Their study found that about 40 per cent of African households contain four or five people, which generally include between one and three children. From the five countries studied — Ethiopia, Ghana, Kenya, Tanzania and Zambia — each household's average monthly income ranges from $90 US to $154 US.

"So people that really need these products aren't the ones using them," says Camenzuli. "That's a problem."

A modular lamp

But the recent university graduates behind KARIBU think they have found the solution to these problems with their company's new modular solar lamp.

The lamp breaks down into three components:

  • Solar panel.
  • Rechargeable battery and mobile phone charger.
  • Light.

To make the lamp affordable, KARIBU plans to use a "franchised business model of rent-to-own solar solutions," says Gulamani, mimicking how villagers currently purchase kerosene but eliminating the need for the toxic substance.

The Karibu modular solar power lamp is divided into three components, allowing buyers to eventually purchase the lamp's solar panel in a rent-to-own scheme. (Karibu Solar/Youtube)

"If you could spend that dollar instead on a nice, clean LED light, you'd readily do that," Gulamani explains.

Small shop owners will purchase whole lamps. They will rent out the rechargeable batteries and lights to local villagers for a daily fee.

"They take it home. Their kids study at night. They can charge their mobile phone. They have a light in their house. It's great," Camenzuli says, adding the solar lamp is about five times brighter and lasts slightly longer than the kerosene alternative.

Renters will return to the shopkeepers once their battery is out of power to recharge using the store's solar panel.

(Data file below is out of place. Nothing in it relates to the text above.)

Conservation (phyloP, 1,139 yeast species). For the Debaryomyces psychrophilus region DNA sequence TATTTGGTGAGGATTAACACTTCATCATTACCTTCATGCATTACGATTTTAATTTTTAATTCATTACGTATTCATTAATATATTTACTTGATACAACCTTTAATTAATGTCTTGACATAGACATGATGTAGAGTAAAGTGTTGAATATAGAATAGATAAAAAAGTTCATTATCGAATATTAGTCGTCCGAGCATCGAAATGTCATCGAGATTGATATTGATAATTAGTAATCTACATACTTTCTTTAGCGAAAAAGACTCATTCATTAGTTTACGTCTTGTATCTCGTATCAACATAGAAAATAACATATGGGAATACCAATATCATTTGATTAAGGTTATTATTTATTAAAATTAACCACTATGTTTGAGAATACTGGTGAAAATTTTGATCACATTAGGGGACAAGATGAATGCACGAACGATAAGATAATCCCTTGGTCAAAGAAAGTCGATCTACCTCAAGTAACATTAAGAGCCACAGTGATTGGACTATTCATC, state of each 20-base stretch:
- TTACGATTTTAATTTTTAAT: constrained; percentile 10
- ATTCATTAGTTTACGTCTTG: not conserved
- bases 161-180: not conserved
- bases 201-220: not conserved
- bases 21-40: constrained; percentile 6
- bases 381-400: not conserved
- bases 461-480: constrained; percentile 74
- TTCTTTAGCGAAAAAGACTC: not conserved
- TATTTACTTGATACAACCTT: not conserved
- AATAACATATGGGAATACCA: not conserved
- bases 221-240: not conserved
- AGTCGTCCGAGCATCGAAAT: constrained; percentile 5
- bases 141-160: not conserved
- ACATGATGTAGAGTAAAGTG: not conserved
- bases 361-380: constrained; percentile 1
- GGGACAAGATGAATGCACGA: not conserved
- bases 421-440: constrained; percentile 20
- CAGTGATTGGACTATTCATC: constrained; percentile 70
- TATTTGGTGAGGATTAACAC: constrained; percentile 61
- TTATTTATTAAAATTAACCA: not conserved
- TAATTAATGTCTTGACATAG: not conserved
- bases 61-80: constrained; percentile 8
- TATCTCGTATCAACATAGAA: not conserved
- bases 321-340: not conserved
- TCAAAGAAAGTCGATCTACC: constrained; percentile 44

Every time a villager purchases a recharged battery, they will be making an investment towards the solar panel. Once they have paid enough into the system, the shopkeeper will give them the panel, and the household will become "solar independent."

'My way of giving back'

It is a working business model because the men don't expect to profit from this business venture. As a social enterprise, any profits would be funnelled back into the business to purchase more stock, pay staff a living wage, and expand their market.

The five have already contributed a lot of their own money to the project, says Camenzuli. He quit a high-paying commercial banking job in Toronto to move to Tanzania and commit to KARIBU full-time.

"We want to see that the solution reaches millions of people in Africa," says Gulamani.

Gulamani, now a first-year law student at York University, has family roots in Tanzania, a country his parents left behind to come to Canada.

"They didn't have all of the privileges that I've been able, fortunate enough to have in my life," he recalls. "This project in particular [is] my way of giving back."

Crowdsourcing funding for pilot

KARIBU has already received a lot of recognition for its innovative prototype and socially responsible thinking. The United Nations Environment Programme recently lauded KARIBU with a 2013 SEED award, which celebrates "social and environmental start-up enterprises [tackling] key sustainable development challenges."

There's great ambition to expand this way beyond the borders of Tanzania- Sameer Gulamani, KARIBU Solar Power director

With its prototype designed and business plan ready, KARIBU has managed to secure some funding from investors. A so-called angel investor that has been supportive of the team from the start gave KARIBU $25,000.

Next month, Camenzuli and Gulamani will launch an online funding campaign, hoping to raise an additional $50,000. The company will use the money to run a pilot project of the rent-to-own system in northern Tanzania.

If it is successful and they generate more investor interest, they hope to expand beyond Tanzania's north.

"Geographically, you have to start somewhere, and that place happens to be Tanzania for us," says Gulamani. "[But] there's great ambition to expand this way beyond the borders of Tanzania."


  • A previous version of this story said Sameer Gulamani attends law school at the University of Toronto. In fact, he is a first-year law student at York University.
    Dec 07, 2013 1:05 PM ET